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Leading the way

GOUTAM GHOSH writes about a fishing village in Tamil Nadu, which may be one of the first to implement rainwater harvesting.

KOVALAMKUPPAM, tucked away from the East Coast Road that connects Chennai to Pondicherry, is likely to become one of the first villages in post-Independence India to implement rainwater harvesting in the whole village. It adjoins a five-star hotel by the Bay of Bengal. Kovalamkuppam throbs with life and is dominated by families of fishermen and fish traders whose livelihood depends on the whims of the Bay.

There is only one arterial road but its width would not qualify as a service lane in a city. It is asphalted and the gradient runs south to north up to the village temple, except near the village pond where a culvert has raised the road surface, upsetting the natural gradient. The road north of the temple slopes gently from north to south. From where the two meet, there is a cemented lane that runs east towards the Bay. There are at least four such lanes between clusters of houses and huts.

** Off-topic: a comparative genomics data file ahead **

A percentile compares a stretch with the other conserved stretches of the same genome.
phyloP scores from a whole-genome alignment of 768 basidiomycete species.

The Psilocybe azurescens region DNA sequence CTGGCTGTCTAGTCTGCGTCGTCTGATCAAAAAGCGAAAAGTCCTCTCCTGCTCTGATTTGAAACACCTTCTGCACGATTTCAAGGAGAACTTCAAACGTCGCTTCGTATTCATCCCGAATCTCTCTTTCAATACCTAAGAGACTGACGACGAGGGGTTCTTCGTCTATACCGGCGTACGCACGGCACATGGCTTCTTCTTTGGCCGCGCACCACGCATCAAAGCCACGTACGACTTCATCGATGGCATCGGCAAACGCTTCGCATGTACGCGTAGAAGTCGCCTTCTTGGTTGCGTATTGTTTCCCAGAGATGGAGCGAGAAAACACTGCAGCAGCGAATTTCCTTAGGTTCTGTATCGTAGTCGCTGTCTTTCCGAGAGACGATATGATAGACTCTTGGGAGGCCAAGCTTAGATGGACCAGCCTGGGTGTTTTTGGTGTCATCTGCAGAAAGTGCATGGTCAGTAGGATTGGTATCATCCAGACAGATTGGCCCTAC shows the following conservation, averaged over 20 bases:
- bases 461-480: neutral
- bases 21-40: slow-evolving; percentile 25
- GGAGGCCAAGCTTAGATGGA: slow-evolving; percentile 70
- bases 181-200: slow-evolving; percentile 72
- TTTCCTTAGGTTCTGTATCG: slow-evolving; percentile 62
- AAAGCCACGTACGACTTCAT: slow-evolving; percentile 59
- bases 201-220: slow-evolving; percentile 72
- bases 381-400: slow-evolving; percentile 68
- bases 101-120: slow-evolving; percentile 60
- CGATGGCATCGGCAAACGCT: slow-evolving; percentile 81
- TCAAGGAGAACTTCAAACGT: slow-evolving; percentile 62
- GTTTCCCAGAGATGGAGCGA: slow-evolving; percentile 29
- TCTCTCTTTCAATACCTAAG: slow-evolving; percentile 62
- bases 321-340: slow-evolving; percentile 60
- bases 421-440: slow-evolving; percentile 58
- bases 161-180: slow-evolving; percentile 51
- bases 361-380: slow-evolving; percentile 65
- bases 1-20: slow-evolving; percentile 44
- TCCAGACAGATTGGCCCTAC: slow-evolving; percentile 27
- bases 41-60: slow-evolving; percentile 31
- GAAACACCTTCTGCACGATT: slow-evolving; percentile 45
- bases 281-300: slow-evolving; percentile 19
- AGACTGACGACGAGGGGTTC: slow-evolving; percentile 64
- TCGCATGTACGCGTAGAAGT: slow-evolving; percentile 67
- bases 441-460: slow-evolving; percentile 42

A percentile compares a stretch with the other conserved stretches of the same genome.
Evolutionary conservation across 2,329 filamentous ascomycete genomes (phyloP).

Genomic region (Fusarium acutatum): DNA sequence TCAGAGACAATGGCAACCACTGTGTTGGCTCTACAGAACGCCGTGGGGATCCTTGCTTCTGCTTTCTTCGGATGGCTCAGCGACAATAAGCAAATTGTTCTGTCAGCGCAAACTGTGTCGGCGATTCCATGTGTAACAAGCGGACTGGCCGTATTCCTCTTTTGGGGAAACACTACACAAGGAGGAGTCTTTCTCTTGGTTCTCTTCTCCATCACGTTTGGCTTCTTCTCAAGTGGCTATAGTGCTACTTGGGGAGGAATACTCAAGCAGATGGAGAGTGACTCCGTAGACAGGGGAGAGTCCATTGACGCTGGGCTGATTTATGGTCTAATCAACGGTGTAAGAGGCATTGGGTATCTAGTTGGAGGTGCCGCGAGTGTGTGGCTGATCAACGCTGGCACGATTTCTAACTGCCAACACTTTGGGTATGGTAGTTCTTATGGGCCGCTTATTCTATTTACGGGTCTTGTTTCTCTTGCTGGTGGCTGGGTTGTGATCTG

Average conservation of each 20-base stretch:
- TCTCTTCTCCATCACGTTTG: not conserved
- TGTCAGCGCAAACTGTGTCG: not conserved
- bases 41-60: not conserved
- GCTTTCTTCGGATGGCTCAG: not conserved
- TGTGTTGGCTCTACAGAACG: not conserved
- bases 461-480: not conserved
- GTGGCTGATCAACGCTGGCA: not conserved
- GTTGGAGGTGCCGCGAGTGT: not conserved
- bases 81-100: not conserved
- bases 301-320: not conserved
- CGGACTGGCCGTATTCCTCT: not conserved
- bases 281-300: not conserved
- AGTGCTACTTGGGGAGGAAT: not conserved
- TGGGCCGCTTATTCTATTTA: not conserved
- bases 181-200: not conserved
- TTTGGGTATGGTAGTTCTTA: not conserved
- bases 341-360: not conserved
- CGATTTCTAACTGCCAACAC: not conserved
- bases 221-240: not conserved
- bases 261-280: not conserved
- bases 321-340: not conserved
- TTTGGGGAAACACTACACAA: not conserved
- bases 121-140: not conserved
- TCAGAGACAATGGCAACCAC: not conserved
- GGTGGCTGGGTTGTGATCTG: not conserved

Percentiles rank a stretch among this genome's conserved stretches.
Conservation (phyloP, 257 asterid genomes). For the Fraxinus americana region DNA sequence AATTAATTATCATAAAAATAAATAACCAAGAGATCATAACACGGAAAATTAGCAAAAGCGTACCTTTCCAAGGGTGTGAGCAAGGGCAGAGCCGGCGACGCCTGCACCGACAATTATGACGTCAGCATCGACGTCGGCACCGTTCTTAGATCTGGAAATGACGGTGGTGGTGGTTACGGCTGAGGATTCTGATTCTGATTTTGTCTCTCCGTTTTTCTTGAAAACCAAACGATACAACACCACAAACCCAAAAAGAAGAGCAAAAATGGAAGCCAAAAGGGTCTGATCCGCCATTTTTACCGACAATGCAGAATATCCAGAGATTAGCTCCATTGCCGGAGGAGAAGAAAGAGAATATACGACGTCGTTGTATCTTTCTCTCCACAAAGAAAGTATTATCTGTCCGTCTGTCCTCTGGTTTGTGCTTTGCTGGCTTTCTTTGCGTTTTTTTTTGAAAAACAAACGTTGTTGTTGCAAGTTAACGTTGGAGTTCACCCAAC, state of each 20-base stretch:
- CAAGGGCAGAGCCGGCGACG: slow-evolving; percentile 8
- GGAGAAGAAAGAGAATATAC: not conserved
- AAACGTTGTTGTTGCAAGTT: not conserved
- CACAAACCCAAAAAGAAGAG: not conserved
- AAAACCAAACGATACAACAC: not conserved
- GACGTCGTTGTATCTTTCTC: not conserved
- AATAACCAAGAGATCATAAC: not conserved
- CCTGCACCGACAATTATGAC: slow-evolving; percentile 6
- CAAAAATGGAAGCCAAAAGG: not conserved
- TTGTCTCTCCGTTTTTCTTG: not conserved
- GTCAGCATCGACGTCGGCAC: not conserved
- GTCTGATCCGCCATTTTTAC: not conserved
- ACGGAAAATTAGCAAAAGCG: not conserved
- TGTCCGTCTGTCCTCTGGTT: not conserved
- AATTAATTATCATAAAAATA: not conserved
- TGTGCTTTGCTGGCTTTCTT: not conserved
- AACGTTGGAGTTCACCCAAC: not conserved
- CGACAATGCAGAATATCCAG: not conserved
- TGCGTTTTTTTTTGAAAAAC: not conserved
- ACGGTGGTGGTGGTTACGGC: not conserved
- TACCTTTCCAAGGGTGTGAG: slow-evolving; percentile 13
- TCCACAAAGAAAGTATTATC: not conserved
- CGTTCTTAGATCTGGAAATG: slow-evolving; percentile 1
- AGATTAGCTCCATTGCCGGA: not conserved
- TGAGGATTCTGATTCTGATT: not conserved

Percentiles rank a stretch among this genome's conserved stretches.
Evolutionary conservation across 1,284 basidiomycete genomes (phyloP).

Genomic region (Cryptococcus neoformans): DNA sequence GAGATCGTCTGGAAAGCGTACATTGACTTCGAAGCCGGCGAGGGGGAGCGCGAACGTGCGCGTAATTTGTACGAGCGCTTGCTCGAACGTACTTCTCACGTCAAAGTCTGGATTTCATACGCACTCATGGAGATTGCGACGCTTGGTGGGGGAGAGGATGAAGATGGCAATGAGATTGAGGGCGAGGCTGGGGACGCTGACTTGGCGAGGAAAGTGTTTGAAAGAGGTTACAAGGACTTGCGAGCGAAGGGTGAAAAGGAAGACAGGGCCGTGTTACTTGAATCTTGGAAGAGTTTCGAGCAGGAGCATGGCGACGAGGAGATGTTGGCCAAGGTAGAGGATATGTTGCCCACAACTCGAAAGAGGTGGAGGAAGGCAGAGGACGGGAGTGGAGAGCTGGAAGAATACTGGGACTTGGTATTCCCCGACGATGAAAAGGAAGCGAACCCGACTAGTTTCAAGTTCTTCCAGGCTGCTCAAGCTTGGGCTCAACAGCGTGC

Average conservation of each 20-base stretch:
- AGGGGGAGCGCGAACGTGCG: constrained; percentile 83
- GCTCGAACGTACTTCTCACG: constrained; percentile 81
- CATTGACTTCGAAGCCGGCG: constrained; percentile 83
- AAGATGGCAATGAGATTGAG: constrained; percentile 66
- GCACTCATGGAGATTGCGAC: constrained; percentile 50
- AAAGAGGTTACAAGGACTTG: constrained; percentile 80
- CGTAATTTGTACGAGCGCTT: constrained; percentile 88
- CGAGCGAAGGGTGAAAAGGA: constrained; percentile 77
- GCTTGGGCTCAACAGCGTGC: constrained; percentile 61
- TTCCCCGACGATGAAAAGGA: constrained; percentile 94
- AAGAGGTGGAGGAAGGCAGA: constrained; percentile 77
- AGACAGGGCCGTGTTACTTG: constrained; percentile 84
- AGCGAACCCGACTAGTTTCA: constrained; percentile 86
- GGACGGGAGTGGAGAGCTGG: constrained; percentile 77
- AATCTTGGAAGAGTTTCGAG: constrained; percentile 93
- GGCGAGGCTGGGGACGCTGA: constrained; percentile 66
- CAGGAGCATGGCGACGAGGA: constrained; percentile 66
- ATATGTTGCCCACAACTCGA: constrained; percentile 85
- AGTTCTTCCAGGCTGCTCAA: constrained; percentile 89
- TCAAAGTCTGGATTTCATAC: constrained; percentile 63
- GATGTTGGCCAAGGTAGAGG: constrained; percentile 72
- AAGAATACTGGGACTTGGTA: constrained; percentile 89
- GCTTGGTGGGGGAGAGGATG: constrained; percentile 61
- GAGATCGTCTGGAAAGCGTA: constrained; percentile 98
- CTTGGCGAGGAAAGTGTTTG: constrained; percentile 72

A majority of villagers overruled the sane voice of a few to stop asphalting the surface that would hasten the surface run-off instead of trapping the heavenly bounty.

It has been years since Raju Narayanan, founder of Coastal and Rural Development Trust (CRDT), showed an active interest in rainwater harvesting (RWH) but never got the support from agencies specialised in managing water resource. But for lorry loads of water everyday from a hotel nearby, the residents of Kovalamkuppam would have been as worse off (in terms of availability of potable water) as those in other hamlets along the roughly 1000 km coastline of Tamil Nadu. The recent notification by the State Government finally woke up the villagers. They are now willing to listen to Narayanan.